Used for thousands of years but grafting remains mysterious
For millennia, people have cut and joined different plant varieties or species together by a process known as grafting. By grafting different plants to each other, the chimeric individual acquired desirable properties from both plants, or alternatively, elite varieties could be more easily propagated. It is unknown how people first discovered that different plants could be grafted together, but nature may have provided inspiration since certain plants naturally graft with themselves (such as English Ivy) and occasionally, to other species. The first uses for grafting were likely to propagate desirable varieties of fruits such as oranges, apples, plums, cherries, grapes, figs and olives  since the best varieties are often not true breeding (the seeds will not produce fruit identical to the parents). Later, improving plant size or improving disease resistance may have encouraged further widespread use of this technique. A great example of this phenomenon is the collapse of the European wine industry in the 1880s due to a flying insect, phylloxera, which had arrived from North America. Similar to an aphid, it fed on the leaves and roots of European grapes that had no immunity, unlike North American grapes. The solution was to graft a North American rootstock to a European scion (shoot), thus conveying resistance to the roots where the majority of the damage occurs. Grape grafting spread throughout Europe, the Americas, Oceania and the industry was saved. Today, the vast majority of vineyards, orchards and many ornamental plants and vegetables are grafted for disease resistance, ease of propagation or to change plant size.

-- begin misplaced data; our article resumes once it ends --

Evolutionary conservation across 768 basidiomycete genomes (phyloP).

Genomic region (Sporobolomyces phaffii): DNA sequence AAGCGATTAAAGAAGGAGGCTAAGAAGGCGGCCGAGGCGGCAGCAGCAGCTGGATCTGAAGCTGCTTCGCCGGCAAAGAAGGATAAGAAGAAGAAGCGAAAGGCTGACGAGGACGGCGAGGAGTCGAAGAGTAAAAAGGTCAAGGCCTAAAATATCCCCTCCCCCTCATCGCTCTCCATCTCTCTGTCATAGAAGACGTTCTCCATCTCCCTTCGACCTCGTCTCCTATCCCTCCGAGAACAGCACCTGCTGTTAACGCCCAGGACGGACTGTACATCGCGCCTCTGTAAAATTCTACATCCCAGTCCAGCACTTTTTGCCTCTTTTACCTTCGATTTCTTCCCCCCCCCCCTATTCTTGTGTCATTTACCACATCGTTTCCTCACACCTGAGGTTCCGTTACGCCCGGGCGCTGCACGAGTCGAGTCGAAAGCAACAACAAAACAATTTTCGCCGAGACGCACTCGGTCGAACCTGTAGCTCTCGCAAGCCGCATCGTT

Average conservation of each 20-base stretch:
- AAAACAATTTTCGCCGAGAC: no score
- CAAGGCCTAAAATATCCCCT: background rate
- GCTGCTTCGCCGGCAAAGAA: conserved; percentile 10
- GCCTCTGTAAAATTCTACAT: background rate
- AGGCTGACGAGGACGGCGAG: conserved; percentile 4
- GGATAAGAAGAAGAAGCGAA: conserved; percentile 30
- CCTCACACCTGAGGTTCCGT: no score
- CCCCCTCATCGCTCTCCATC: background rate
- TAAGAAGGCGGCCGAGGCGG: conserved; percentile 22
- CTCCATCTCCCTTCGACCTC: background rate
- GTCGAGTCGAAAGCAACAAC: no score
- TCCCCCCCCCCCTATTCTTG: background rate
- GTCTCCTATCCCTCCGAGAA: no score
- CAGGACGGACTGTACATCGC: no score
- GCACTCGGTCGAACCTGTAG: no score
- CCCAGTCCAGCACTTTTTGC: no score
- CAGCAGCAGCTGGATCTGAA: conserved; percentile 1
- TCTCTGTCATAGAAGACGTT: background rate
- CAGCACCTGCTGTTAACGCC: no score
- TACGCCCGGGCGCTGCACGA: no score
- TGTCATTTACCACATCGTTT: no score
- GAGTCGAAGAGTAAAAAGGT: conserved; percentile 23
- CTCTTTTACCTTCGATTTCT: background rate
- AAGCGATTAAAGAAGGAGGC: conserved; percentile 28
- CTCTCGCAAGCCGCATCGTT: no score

People have been interested in how plants graft for at least several hundred years. Texts published in the 1500’s and 1600’s described how to graft and which species could be grafted. Interestingly, much of the compatibility information was incorrect , and it took several centuries before a more rigourous scientific approach was taken. John Wright performed some of the first studies in the 1890s when he described the events that occurred during grafting between tomatoes, potatoes and geraniums . Later, using scanning electronic microscopes, breaking weight assays and sectioning and staining for cell division and vascular connectivity shed light on the grafting process [3, 4]. These studies described a process whereby tissues initially adhere, followed by undifferentiated tissue formation (callus), and finally by vascular differentiation and reconnection [4, 5]. Cell wall components including pectins were deposited , and cytoplasmic channels formed between the two grafted halves [6, 7]. Despite these comprehensive descriptions, we had little idea of the mechanism or developmental process that allows plants to graft.
Arabidopsis as a way forward